Restrictions on access to non-segregated airspace coupled with operational demands are generating stepped-up demand by the US military for surrogate UAV platforms to help with training and exercise requirements.
The US Air Force is currently seeking a contracted surrogate UAV service to support Central Command Air Force’s (CENTAF) Atlantic Strike IV urban combat air training exercise in late October. The US Marine Corps (USMC) is currently exploring similar potential service options to support training during September and October.
In both cases the surrogate system is intended to replicate operations of the General Atomics MQ-1 Predator UAV.
The CENTAF requirement, tenders for which close 14 August, calls for a light aircraft modified to carry a combined electro-optic and forward-looking infrared video suite, and a combined civil and military standard communications system that includes L, C and Ku-band capabilities, linking to a remotely operated video enhanced receiver (Rover) III terminal. The aircrews are required to have a minimum of five years military flying experience, preferably in a close air support role or weapons and tactics instruction, and a US security clearance.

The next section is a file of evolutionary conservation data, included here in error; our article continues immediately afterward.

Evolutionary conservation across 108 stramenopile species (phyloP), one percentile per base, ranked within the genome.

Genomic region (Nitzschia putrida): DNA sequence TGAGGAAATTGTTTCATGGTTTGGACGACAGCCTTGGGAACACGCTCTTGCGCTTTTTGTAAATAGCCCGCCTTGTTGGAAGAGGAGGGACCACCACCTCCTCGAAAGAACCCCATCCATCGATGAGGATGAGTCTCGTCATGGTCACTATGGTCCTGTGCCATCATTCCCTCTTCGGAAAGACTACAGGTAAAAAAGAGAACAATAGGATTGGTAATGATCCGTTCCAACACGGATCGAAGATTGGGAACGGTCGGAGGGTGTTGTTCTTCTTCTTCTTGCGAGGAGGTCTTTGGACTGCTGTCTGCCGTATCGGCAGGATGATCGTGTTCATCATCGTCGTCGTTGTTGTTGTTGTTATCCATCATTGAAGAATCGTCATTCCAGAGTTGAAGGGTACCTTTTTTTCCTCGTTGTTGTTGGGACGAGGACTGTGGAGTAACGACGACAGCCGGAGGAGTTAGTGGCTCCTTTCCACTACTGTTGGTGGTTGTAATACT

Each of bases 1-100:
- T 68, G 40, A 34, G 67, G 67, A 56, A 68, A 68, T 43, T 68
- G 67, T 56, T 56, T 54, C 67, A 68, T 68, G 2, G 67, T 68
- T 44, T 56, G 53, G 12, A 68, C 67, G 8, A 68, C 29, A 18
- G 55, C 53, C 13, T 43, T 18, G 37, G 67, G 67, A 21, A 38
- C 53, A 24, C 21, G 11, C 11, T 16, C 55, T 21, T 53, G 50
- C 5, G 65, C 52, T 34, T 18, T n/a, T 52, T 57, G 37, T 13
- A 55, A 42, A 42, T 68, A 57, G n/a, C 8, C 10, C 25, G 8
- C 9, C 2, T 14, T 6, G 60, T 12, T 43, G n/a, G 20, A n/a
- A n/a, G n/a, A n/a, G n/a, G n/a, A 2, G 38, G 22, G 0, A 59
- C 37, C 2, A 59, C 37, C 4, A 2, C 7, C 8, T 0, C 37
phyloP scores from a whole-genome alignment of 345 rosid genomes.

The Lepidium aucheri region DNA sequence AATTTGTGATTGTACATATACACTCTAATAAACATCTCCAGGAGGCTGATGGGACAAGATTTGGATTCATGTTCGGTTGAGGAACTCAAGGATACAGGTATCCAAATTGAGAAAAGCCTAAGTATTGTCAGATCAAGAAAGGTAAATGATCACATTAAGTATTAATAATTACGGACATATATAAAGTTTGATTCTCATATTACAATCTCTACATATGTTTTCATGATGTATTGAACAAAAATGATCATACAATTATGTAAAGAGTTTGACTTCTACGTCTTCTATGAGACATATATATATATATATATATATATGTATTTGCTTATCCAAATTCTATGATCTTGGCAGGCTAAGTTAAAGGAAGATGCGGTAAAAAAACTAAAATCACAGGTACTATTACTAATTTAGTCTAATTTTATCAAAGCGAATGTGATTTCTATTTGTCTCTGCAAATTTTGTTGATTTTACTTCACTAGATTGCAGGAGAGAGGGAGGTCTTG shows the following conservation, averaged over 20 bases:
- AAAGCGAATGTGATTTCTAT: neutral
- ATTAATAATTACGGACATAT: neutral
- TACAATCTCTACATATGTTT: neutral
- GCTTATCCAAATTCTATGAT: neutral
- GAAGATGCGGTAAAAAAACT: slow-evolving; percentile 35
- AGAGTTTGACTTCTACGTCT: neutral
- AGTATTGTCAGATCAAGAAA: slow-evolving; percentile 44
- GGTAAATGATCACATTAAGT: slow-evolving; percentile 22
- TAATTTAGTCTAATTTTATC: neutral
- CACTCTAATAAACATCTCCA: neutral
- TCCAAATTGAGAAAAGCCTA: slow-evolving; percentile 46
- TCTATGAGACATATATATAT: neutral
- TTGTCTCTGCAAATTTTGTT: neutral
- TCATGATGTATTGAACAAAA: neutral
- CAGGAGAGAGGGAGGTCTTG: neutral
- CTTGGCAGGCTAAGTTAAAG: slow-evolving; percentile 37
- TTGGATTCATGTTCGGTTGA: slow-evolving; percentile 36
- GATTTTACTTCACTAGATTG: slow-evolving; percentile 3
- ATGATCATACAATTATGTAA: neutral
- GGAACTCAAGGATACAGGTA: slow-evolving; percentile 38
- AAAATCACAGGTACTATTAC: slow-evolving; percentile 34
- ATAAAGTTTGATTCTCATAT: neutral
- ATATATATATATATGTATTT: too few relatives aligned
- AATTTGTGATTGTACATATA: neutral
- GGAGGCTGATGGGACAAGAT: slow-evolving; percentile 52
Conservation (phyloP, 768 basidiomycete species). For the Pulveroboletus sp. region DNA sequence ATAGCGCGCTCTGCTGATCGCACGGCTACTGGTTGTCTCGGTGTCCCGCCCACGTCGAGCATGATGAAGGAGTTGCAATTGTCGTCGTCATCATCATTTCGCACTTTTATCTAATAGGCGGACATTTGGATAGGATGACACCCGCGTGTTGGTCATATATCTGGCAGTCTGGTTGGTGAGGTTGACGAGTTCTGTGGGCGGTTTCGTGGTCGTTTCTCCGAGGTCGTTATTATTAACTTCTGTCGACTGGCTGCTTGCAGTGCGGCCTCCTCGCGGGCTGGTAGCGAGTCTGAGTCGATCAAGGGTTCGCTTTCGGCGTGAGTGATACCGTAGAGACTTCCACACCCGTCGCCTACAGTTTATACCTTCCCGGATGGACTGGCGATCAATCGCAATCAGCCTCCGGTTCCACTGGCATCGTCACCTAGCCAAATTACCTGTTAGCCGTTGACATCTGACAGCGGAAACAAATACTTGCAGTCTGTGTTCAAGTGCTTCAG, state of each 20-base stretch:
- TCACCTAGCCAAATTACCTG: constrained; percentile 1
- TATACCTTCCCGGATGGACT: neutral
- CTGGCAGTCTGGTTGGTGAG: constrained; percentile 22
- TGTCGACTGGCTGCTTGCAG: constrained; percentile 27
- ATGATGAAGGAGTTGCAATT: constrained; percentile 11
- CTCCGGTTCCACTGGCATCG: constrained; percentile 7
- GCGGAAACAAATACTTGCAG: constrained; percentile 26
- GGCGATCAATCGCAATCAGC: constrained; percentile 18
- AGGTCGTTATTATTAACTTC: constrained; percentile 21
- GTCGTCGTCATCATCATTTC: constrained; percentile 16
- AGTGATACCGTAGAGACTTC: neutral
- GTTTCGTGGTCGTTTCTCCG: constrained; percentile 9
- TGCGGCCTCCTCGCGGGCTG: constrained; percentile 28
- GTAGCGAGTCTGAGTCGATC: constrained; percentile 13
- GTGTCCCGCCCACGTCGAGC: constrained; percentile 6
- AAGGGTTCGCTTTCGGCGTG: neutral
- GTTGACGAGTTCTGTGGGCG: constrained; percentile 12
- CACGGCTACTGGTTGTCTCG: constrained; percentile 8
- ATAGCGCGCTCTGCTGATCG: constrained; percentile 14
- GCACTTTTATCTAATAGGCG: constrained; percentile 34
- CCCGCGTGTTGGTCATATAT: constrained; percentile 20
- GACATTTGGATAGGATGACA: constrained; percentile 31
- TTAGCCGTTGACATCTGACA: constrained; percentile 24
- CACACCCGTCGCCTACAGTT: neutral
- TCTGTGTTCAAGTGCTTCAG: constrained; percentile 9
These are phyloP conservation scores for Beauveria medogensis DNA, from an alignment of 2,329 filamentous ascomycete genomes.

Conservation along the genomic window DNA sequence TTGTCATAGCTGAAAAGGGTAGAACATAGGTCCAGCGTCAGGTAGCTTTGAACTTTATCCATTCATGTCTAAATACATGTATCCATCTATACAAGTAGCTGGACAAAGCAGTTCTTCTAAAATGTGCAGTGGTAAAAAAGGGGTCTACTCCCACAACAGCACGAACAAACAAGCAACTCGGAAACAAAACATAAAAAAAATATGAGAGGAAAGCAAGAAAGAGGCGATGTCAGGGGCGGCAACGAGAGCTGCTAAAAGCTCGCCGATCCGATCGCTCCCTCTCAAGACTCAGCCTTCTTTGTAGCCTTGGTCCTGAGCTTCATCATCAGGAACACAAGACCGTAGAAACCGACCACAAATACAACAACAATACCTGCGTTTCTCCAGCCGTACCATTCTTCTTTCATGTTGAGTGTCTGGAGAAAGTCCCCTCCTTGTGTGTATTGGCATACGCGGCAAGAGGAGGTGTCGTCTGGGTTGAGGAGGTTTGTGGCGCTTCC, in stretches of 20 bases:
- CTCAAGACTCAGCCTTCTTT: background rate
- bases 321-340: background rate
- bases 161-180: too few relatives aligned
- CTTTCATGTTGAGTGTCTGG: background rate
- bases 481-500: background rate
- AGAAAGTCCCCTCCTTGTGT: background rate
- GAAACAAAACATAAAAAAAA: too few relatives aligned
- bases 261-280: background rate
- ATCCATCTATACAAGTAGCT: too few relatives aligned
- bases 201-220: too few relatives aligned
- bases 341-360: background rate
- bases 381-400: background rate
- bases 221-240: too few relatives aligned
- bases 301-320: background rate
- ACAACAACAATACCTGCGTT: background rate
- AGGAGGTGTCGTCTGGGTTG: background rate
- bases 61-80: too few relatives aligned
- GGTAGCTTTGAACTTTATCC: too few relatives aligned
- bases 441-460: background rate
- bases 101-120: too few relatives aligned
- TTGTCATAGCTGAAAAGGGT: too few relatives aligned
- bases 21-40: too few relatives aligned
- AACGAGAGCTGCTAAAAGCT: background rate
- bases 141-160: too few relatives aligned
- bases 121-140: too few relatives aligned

The aircraft is expected to fly a total of 8h in two sorties between 23 and 26 October, with operations to be conducted out of Shaw AFB in South Carolina. The contractor is also required to support Rover III support on the ground during the exercise.
The proposed USMC requirement is for 10 days of flight support for training at the Yuma, Arizona training range with an average sortie rate of one 8h mission per day.
According to a market survey released by the USMC on 8 August and closing 14 August, the proposed service-based arrangement, would support training instruction for the Marine Aviation Weapons and Tactics Squadron One. The proposed service arrangement has a nominal value of $6.5 million.
The market survey document says that “airspace restrictions and the requirement to fly UAV missions over populated areas dictates the use of manned aerial vehicles that stimulate the Predator UAV and provide Predator quality video from a sensor aboard the aircraft to an actual Predator ground control station”.
The contractor would be required to supply the Predator ground control station as well as the aircraft sensor and communications suite. The minimum sensor specification is for a 14in turret carrying a 955mm long-range spotter lens and an infrared imager. The communications suite is required to support full streaming video with overlays over a minimum range of 120km (65nm).
As well as emulating Predator, the surrogate would also be used to represent US Army General Atomics I-Gnat, Northrop Grumman RQ-8B Firescout and Pioneer RQ-2 Pioneer UAVs.
Source: Flight International